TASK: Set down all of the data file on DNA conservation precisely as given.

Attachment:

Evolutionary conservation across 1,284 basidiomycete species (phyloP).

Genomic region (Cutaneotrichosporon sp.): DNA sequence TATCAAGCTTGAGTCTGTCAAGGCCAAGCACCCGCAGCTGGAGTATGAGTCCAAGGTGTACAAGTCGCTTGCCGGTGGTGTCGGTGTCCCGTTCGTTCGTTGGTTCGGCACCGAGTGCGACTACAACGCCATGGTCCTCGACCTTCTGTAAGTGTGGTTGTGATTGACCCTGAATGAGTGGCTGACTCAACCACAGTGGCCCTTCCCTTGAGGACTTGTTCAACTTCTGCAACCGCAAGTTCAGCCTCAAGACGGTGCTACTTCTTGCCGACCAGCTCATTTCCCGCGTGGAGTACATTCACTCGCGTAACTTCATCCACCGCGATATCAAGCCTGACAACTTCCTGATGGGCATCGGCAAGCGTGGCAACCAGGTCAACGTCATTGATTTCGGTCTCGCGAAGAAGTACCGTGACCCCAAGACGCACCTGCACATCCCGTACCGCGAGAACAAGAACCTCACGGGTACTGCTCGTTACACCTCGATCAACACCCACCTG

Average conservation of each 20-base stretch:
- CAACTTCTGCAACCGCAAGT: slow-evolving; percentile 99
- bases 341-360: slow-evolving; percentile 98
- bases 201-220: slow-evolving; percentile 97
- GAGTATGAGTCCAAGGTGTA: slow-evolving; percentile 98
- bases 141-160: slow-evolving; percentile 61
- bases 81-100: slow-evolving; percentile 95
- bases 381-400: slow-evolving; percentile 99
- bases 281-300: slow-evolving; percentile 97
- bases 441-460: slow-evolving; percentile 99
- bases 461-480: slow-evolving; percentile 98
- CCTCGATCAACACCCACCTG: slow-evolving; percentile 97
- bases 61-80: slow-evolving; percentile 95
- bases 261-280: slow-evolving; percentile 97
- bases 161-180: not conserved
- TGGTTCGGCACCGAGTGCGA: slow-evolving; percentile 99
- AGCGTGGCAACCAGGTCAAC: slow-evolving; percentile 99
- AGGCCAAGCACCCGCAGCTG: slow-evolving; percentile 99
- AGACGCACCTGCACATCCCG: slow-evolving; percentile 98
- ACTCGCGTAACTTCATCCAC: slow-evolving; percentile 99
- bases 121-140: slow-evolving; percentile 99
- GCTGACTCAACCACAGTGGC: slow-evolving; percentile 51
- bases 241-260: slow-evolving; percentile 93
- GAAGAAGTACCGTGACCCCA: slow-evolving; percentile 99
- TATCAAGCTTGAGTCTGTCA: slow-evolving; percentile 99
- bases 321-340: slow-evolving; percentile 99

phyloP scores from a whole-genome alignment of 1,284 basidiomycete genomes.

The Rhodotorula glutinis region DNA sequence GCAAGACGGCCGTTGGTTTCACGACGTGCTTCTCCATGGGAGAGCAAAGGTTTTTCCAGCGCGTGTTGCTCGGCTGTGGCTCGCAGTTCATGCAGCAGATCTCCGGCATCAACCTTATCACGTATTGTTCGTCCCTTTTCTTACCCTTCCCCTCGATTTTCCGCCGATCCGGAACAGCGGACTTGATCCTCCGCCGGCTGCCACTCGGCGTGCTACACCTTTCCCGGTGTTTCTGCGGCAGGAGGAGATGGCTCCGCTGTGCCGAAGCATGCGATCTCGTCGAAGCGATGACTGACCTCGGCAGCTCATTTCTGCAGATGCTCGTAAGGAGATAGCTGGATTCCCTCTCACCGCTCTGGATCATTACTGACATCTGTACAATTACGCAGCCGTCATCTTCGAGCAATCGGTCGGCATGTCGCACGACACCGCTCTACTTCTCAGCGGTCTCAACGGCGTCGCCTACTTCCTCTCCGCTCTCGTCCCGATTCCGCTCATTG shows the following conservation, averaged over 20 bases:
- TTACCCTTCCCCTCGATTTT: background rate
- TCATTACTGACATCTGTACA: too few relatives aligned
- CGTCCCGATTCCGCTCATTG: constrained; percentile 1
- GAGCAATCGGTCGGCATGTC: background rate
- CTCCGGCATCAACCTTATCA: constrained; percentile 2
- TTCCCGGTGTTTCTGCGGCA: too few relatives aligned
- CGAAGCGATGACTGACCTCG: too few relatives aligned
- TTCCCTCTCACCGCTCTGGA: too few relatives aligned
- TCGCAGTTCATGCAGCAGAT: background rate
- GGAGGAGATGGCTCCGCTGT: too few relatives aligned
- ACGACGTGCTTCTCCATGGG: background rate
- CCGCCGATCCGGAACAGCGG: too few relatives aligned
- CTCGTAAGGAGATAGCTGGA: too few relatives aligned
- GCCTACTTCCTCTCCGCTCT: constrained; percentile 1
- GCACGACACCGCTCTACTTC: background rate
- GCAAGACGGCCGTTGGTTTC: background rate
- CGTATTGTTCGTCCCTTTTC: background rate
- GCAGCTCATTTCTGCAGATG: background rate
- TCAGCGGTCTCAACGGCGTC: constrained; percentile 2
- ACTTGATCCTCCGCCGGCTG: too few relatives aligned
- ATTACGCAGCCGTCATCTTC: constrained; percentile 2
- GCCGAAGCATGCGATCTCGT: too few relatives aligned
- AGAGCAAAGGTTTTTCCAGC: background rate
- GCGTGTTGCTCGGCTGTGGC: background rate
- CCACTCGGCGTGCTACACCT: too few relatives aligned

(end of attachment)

Evolutionary conservation across 1,284 basidiomycete species (phyloP).

Genomic region (Cutaneotrichosporon sp.): DNA sequence TATCAAGCTTGAGTCTGTCAAGGCCAAGCACCCGCAGCTGGAGTATGAGTCCAAGGTGTACAAGTCGCTTGCCGGTGGTGTCGGTGTCCCGTTCGTTCGTTGGTTCGGCACCGAGTGCGACTACAACGCCATGGTCCTCGACCTTCTGTAAGTGTGGTTGTGATTGACCCTGAATGAGTGGCTGACTCAACCACAGTGGCCCTTCCCTTGAGGACTTGTTCAACTTCTGCAACCGCAAGTTCAGCCTCAAGACGGTGCTACTTCTTGCCGACCAGCTCATTTCCCGCGTGGAGTACATTCACTCGCGTAACTTCATCCACCGCGATATCAAGCCTGACAACTTCCTGATGGGCATCGGCAAGCGTGGCAACCAGGTCAACGTCATTGATTTCGGTCTCGCGAAGAAGTACCGTGACCCCAAGACGCACCTGCACATCCCGTACCGCGAGAACAAGAACCTCACGGGTACTGCTCGTTACACCTCGATCAACACCCACCTG

Average conservation of each 20-base stretch:
- CAACTTCTGCAACCGCAAGT: slow-evolving; percentile 99
- bases 341-360: slow-evolving; percentile 98
- bases 201-220: slow-evolving; percentile 97
- GAGTATGAGTCCAAGGTGTA: slow-evolving; percentile 98
- bases 141-160: slow-evolving; percentile 61
- bases 81-100: slow-evolving; percentile 95
- bases 381-400: slow-evolving; percentile 99
- bases 281-300: slow-evolving; percentile 97
- bases 441-460: slow-evolving; percentile 99
- bases 461-480: slow-evolving; percentile 98
- CCTCGATCAACACCCACCTG: slow-evolving; percentile 97
- bases 61-80: slow-evolving; percentile 95
- bases 261-280: slow-evolving; percentile 97
- bases 161-180: not conserved
- TGGTTCGGCACCGAGTGCGA: slow-evolving; percentile 99
- AGCGTGGCAACCAGGTCAAC: slow-evolving; percentile 99
- AGGCCAAGCACCCGCAGCTG: slow-evolving; percentile 99
- AGACGCACCTGCACATCCCG: slow-evolving; percentile 98
- ACTCGCGTAACTTCATCCAC: slow-evolving; percentile 99
- bases 121-140: slow-evolving; percentile 99
- GCTGACTCAACCACAGTGGC: slow-evolving; percentile 51
- bases 241-260: slow-evolving; percentile 93
- GAAGAAGTACCGTGACCCCA: slow-evolving; percentile 99
- TATCAAGCTTGAGTCTGTCA: slow-evolving; percentile 99
- bases 321-340: slow-evolving; percentile 99

phyloP scores from a whole-genome alignment of 1,284 basidiomycete genomes.

The Rhodotorula glutinis region DNA sequence GCAAGACGGCCGTTGGTTTCACGACGTGCTTCTCCATGGGAGAGCAAAGGTTTTTCCAGCGCGTGTTGCTCGGCTGTGGCTCGCAGTTCATGCAGCAGATCTCCGGCATCAACCTTATCACGTATTGTTCGTCCCTTTTCTTACCCTTCCCCTCGATTTTCCGCCGATCCGGAACAGCGGACTTGATCCTCCGCCGGCTGCCACTCGGCGTGCTACACCTTTCCCGGTGTTTCTGCGGCAGGAGGAGATGGCTCCGCTGTGCCGAAGCATGCGATCTCGTCGAAGCGATGACTGACCTCGGCAGCTCATTTCTGCAGATGCTCGTAAGGAGATAGCTGGATTCCCTCTCACCGCTCTGGATCATTACTGACATCTGTACAATTACGCAGCCGTCATCTTCGAGCAATCGGTCGGCATGTCGCACGACACCGCTCTACTTCTCAGCGGTCTCAACGGCGTCGCCTACTTCCTCTCCGCTCTCGTCCCGATTCCGCTCATTG shows the following conservation, averaged over 20 bases:
- TTACCCTTCCCCTCGATTTT: background rate
- TCATTACTGACATCTGTACA: too few relatives aligned
- CGTCCCGATTCCGCTCATTG: constrained; percentile 1
- GAGCAATCGGTCGGCATGTC: background rate
- CTCCGGCATCAACCTTATCA: constrained; percentile 2
- TTCCCGGTGTTTCTGCGGCA: too few relatives aligned
- CGAAGCGATGACTGACCTCG: too few relatives aligned
- TTCCCTCTCACCGCTCTGGA: too few relatives aligned
- TCGCAGTTCATGCAGCAGAT: background rate
- GGAGGAGATGGCTCCGCTGT: too few relatives aligned
- ACGACGTGCTTCTCCATGGG: background rate
- CCGCCGATCCGGAACAGCGG: too few relatives aligned
- CTCGTAAGGAGATAGCTGGA: too few relatives aligned
- GCCTACTTCCTCTCCGCTCT: constrained; percentile 1
- GCACGACACCGCTCTACTTC: background rate
- GCAAGACGGCCGTTGGTTTC: background rate
- CGTATTGTTCGTCCCTTTTC: background rate
- GCAGCTCATTTCTGCAGATG: background rate
- TCAGCGGTCTCAACGGCGTC: constrained; percentile 2
- ACTTGATCCTCCGCCGGCTG: too few relatives aligned
- ATTACGCAGCCGTCATCTTC: constrained; percentile 2
- GCCGAAGCATGCGATCTCGT: too few relatives aligned
- AGAGCAAAGGTTTTTCCAGC: background rate
- GCGTGTTGCTCGGCTGTGGC: background rate
- CCACTCGGCGTGCTACACCT: too few relatives aligned